Declan McCullagh at CNet news.com criticizes a speech given by Howard Dean about two years ago, in which Dean called for aggressive adoption of smartcard-based state driver’s licenses and smartcard readers. Declan highlights the privacy-endangering aspects of the smartcard agenda, and paints Dean as a hypocrite for pushing that agenda while positioning himself as pro-privacy.
Larry Lessig (among others) argues that Declan mischaracterized Dean’s speech, and urges people to read the text of Dean’s speech. Others have compared this incident to Declan’s infamous role in manufacturing the “Al Gore claims to have invented the Internet” meme back in 2000.
There is certainly a disconnect between the tone of Declan’s article and that of Dean’s speech. Reading the speech, we see Dean genuflecting properly, and at length, to the importance of privacy. We don’t hear about that in Declan’s article.
But Declan’s omissions aren’t the whole story. The first half of Declan’s piece quotes extensively from Dean’s speech, and it portrays accurately the technical proposal that Dean was endorsing. Declan’s reaction to that technical agenda is not unreasonable. For example, a National Academy study report on national ID technologies took a position closer to Declan’s than to Dean’s.
The fact is that there is a deep disconnect between the different sections of Dean’s speech. It’s hard to reconcile the privacy-is-paramount part of the speech with the smartcards-everywhere part. At least, it’s hard to reconcile them if you really understand the technology. Dean makes a compelling argument that computer security is important, and he makes an equally compelling argument in favor of preserving privacy. But how can we have both? Enter the smartcard as deus ex machina. It sounds good, but unfortunately it’s not a technically sound argument.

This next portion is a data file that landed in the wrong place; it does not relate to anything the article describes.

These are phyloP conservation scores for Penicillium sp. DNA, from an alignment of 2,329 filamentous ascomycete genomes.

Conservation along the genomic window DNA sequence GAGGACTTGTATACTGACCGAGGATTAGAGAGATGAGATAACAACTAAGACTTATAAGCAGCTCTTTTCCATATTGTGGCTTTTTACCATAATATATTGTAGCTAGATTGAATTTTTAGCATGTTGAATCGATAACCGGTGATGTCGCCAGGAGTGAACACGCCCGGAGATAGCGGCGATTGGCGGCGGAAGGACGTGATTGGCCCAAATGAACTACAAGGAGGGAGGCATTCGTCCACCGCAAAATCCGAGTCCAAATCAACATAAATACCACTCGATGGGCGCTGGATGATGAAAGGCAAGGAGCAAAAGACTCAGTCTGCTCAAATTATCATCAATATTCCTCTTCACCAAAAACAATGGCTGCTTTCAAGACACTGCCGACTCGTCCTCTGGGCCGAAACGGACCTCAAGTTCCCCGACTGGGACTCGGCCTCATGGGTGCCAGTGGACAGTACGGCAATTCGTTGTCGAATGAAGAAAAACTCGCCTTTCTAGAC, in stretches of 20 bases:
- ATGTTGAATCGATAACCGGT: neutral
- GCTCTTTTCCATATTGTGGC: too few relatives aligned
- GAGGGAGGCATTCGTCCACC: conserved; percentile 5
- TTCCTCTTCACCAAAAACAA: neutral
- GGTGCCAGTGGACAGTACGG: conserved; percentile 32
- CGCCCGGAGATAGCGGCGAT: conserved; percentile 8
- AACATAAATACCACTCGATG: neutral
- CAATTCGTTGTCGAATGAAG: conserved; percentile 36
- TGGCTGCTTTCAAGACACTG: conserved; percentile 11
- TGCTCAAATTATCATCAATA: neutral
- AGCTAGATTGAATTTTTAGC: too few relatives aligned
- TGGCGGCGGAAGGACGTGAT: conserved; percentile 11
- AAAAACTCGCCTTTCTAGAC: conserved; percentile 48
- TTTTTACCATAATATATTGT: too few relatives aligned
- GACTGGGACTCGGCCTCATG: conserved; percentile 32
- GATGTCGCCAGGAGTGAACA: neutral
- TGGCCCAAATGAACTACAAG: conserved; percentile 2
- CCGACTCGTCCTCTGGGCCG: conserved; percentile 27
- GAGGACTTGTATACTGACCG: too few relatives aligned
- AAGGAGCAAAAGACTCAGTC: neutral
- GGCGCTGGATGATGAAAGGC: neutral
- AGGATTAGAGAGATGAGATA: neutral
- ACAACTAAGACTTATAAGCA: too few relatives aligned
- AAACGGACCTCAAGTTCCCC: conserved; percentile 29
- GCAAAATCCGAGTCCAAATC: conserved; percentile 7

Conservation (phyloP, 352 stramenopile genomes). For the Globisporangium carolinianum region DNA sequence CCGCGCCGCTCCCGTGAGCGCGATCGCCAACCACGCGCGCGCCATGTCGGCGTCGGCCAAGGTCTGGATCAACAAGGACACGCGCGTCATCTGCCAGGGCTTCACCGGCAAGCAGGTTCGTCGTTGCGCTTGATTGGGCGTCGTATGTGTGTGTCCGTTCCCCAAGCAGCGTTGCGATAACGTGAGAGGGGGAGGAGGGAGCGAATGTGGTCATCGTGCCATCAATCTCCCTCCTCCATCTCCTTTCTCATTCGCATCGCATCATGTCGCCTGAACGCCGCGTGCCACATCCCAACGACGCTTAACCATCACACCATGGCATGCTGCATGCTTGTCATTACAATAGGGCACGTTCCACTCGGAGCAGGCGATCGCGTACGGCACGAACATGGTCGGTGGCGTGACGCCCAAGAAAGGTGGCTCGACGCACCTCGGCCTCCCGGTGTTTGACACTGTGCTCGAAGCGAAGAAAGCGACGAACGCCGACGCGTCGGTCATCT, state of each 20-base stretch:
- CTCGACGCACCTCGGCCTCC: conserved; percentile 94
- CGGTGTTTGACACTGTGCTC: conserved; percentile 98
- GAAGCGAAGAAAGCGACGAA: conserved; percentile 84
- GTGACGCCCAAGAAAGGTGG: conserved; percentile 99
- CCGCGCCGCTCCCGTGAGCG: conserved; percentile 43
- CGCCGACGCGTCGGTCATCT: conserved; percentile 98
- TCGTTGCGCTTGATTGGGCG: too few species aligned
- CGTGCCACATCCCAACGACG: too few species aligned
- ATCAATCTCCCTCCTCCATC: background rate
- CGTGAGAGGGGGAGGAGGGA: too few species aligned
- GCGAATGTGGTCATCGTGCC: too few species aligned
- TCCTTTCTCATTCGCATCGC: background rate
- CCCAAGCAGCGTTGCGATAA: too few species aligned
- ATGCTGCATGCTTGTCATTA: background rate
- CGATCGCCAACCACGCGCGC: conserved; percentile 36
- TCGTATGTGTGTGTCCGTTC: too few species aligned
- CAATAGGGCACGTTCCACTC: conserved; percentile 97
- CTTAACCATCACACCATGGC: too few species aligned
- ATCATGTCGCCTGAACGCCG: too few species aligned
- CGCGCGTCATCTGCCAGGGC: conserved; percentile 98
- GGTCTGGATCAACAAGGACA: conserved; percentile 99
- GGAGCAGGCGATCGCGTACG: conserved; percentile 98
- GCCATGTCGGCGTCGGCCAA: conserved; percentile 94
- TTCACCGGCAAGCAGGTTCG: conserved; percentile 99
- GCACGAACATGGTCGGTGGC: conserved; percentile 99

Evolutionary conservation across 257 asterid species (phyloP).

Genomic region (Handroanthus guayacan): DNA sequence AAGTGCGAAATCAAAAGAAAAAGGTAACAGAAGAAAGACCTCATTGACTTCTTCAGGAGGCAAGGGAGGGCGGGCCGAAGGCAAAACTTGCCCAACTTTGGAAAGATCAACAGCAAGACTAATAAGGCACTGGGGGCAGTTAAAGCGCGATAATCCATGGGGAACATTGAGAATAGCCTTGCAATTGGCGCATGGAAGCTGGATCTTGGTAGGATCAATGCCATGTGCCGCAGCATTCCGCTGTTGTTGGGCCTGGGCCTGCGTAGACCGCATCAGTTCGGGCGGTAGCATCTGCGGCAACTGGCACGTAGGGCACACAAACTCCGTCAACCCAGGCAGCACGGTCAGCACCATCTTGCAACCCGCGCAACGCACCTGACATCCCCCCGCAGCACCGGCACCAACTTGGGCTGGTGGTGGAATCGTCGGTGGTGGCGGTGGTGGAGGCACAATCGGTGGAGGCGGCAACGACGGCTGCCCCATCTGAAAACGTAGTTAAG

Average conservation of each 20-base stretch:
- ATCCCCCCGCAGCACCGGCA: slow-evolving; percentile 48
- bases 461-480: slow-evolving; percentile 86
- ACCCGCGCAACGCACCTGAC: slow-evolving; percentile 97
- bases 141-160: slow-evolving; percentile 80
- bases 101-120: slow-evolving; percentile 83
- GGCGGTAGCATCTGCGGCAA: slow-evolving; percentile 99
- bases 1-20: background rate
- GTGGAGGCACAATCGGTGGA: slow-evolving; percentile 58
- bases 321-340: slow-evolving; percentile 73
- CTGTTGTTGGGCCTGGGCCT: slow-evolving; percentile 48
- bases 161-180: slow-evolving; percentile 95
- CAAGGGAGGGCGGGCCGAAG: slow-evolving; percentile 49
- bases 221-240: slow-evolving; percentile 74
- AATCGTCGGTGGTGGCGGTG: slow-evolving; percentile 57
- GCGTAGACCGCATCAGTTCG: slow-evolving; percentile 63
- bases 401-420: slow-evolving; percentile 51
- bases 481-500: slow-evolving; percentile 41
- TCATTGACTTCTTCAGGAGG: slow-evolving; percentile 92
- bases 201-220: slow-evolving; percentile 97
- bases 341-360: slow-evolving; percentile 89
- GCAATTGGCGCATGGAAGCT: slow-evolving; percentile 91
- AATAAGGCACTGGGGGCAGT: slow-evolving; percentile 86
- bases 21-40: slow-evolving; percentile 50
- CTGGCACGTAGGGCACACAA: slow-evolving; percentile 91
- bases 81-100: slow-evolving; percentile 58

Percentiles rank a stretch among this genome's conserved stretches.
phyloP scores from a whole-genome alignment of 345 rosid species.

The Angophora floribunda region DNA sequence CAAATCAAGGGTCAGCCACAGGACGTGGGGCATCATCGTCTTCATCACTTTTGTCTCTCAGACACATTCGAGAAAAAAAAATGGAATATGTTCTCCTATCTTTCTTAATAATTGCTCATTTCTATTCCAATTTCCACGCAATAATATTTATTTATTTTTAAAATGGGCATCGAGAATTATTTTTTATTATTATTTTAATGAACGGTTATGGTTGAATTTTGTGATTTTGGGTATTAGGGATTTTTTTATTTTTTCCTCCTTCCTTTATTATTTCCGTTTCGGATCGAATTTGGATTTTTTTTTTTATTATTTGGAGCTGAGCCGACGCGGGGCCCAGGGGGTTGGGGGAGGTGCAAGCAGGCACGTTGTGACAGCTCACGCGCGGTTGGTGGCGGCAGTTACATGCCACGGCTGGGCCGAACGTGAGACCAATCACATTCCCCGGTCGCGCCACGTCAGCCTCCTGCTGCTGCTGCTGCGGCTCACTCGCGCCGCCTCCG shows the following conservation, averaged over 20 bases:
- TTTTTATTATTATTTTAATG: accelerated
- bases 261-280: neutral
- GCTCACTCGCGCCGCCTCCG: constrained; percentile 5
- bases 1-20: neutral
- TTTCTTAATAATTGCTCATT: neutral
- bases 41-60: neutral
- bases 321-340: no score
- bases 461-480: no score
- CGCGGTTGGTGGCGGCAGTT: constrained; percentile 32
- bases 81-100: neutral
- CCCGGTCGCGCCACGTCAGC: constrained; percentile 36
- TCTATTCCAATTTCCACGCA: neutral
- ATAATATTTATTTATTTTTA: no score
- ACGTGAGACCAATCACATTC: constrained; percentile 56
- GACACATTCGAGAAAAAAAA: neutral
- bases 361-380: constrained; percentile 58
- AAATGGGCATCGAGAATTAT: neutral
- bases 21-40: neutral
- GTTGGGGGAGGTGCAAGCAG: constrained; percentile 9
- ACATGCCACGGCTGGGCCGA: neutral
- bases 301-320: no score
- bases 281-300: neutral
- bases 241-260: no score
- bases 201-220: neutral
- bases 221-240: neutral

Now, nobody expects state governors to understand technology well enough to spot the technical flaws in Dean’s speech. Probably, nobody advising Dean at the time had the knowledge to notice the problem. That’s not good; but it hardly makes Dean unique.
At bottom, what we have here is a mistake by Dean, in deciding to give a speech recommending specific technical steps whose consequences he didn’t fully understand. That’s not good. But on the scale of campaign gaffes, this one seems pretty minor.
[Disclaimer: My longstanding policy is to avoid partisan politics on this blog. I’m commenting on this issue because of my expertise in computer security, and not to make a political point or to urge anyone to vote for or against Dean.]